Signs and Symptoms of Eye Cancer


Eye cancer is a general term used to describe the types of cancer that can develop on or within the eye. When people speak of this cancer, they are usually referencing ocular melanoma, the most common type of eye cancer found in adults. However, eye cancer can occur in children in the form of a disease called retinoblastoma.



Symptoms of eye cancer can vary from person to person based on the type of cancer involved. In adults, the most common symptoms include:

  • Blurred vision in one eye
  • Floaters (small, “floating” spots in the field of vision)
  • Change in iris color
  • One or several dark spots on the iris itself
  • Red and/or painful eye
  • Bulging eye
  • Loss of peripheral vision

In the early stages of eye cancer, there may be few, if any, symptoms. In fact, it is not unusual for an optometrist to be the first person to notice abnormalities during a routine eye exam.

Symptoms of Ocular Melanoma in Adults

Ocular melanoma most commonly develops in the cells of the uvea, the vascular layer of your eye sandwiched between the retina (the layer of tissue that lines the back inner wall of the eyeball) and the sclera (the white of the eye).

The melanoma often develops in either the front layer of the uvea (called the iris and ciliary body) or the back (the choroid layer). On rare occasions, it can occur on the outermost layer on the front of the eye (the conjunctiva), in the socket that surrounds the eye, or the eyelid itself.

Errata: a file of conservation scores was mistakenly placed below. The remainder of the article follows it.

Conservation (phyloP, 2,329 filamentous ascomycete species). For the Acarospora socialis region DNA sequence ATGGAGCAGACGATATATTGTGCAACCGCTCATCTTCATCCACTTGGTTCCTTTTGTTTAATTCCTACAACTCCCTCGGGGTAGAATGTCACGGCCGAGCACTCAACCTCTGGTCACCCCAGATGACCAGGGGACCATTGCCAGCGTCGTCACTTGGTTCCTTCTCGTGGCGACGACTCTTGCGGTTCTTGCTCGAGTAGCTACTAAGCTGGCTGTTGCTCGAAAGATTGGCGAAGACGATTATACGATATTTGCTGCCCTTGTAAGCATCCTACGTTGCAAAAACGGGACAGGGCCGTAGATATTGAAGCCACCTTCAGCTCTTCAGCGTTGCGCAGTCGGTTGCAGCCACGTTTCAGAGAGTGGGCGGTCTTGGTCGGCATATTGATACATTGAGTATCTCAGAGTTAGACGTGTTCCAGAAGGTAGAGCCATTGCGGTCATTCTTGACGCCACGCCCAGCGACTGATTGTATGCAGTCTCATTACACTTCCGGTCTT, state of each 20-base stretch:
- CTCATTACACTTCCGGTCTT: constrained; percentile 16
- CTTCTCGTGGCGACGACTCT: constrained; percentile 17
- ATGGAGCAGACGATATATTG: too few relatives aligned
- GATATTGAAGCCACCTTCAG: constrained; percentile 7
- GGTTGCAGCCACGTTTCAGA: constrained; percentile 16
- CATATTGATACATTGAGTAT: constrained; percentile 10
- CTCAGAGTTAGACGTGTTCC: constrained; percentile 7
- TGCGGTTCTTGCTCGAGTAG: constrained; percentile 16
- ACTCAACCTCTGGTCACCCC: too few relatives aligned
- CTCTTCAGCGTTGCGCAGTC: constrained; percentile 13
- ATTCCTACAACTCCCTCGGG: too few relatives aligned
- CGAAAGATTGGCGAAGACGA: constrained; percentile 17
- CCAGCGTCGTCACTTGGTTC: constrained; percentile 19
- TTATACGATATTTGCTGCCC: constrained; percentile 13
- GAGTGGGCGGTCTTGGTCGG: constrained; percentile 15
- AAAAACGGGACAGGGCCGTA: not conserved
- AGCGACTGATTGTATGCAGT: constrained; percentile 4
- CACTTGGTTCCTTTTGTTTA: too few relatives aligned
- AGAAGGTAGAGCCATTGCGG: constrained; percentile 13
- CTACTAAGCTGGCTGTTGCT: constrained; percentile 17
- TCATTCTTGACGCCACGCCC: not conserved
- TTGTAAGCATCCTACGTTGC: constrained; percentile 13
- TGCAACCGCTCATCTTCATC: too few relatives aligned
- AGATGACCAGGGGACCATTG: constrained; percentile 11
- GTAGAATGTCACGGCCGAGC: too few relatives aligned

Symptoms of Retinoblastoma in Children

The most common form of pediatric eye cancer is retinoblastoma, a disease that affects around 300 children in the U.S. every year. While it is predominately diagnosed in children two years of age and under, it can strike in other age groups, as well.

Symptoms of retinoblastoma include: 

  • A white pupil (leukocoria)
  • Misaligned or “cross eyes” (strabismus)
  • A different colored pupil in each eye
  • Eye pain caused by the development of glaucoma (less common)

It is not uncommon for parents to first notice the condition when they see a photograph of their child. They might notice that one of the child’s eye reacts normally to the flash (creating the typical “red-eye”) while the other shows a bright white pupil. In some cases, the eye might have a “cat’s eye” appearance or other perceptible abnormalities.

What to Do If You Have Symptoms of Eye Cancer

If experiencing any changes in your eye and/or vision, contact your primary care doctor, who will likely refer to a specialist ophthalmologist. Diagnosis is fairly simple, typically requiring a visual examination of the eye with an otoscope (a lighted medical instrument).

Meanwhile, if you have even the slightest suspicion your child has the symptoms of retinoblastoma, see your pediatrician immediately. Retinoblastoma is an especially aggressive form of childhood cancer but also one of the most treatable. Early detection is key to avoiding any visual impairment or damage to the eye.

Additionally, if you suspect an adult or child may have symptoms of eye cancer, do not shine a flashlight directly into the eye, which can cause damage (particularly in children with still-developing retinas). Otoscopes are specifically calibrated to emit the appropriate amount of light for adults and children; flashlights are not.

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